Compaction Distraction — Does Mother Nature Deal With it For Us?


Yes, compaction happens. You know that, I know that. But we in Canada are ever so fortunate because while compaction does happen, Mother Nature, at her cruelest -30 degree C self, actually helps us battle it with our wicked Prairie freeze-thaw cycle. Right? Well, yes, but a more resounding no, actually.

Marla Riekman, land management specialist with Manitoba Agriculture, Food and Rural Development, wants to set the record straight on two things: freeze-thaw cycles don’t do a lot to fight compaction in our soils and tillage as a means of dealing with compaction is only sometimes the solution (or part of it). Say what?

This slick surface was caused deep in the soil profile by the swelling and shrinking movement of the clay. Shrink/swell cycles of soil, especially clay soils, can create cracks over three feet deep easily, having a much greater impact on compaction break up than any freeze/thaw cycle or tillage implement would.

Mother Nature DOES help fight compaction, but it’s actually the wet/dry cycles and resulting swell/shrink action of our prairie soils that have the greatest impact on fighting compaction, Reikman says. That’s because of two things: while the top two to six inches of soil may freeze and thaw a few times in a year, the entire root zone (and deeper) may freeze and thaw only once a year. Why does that matter? Because of point two: compaction doesn’t just mean a plow pan six-inches deep from a cultivator smear, it actually happens as far down as two to three feet.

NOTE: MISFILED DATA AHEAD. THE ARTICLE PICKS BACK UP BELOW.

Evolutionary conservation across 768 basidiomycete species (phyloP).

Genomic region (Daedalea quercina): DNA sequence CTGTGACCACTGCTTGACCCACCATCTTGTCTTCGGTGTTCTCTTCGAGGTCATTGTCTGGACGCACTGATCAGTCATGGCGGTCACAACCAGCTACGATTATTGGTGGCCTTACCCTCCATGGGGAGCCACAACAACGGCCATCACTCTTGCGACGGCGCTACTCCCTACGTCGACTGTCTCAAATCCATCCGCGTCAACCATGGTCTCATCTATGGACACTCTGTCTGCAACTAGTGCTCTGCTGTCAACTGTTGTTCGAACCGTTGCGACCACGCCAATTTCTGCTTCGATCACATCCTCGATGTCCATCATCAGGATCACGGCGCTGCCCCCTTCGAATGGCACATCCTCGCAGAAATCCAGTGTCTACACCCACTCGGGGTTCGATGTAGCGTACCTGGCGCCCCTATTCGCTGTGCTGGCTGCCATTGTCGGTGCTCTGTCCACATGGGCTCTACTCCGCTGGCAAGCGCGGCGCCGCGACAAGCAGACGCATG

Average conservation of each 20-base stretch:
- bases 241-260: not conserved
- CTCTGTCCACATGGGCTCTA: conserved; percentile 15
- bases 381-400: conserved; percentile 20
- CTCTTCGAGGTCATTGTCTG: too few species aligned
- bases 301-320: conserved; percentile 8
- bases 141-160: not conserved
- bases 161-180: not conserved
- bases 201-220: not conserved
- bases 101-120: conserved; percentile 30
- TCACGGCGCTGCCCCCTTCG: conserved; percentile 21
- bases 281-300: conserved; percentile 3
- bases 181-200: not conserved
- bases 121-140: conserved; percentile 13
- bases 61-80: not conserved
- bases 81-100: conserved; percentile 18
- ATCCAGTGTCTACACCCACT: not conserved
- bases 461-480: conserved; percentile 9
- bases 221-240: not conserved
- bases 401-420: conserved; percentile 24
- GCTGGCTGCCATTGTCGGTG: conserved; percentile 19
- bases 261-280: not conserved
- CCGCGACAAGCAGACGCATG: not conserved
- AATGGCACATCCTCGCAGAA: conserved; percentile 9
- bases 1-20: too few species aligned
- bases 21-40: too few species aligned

Hear more: What makes a healthy soil? An Agronomy Geek Tells All.

And here’s the second lesson: because compaction happens two or three feet down in the soil profile, a tillage implement is rarely going to alleviate yield loss from compaction. There are those that claim vertical tillage, designed to “shatter” compaction deep in the soil profile, will fix this, but Riekman counters that a tillage implement breaks up compaction in the range it runs in only. The science doesn’t show any measurable impact beneath that range. So, what then should farmers be doing about compaction?

In the interview below, Riekman explains that preventing compaction is the first step, and that some farmers may be surprised to learn that it’s actually when fields are moist (not saturated) when the most damaging compaction happens. What’s more, deep ripping has been show to offer resulting yield payback in only 50% of cases according to some research (so, yes, tillage does sometimes help). To that end, Reikman offers her tips on what fields or field areas make the best deep ripping candidates in the interview below.

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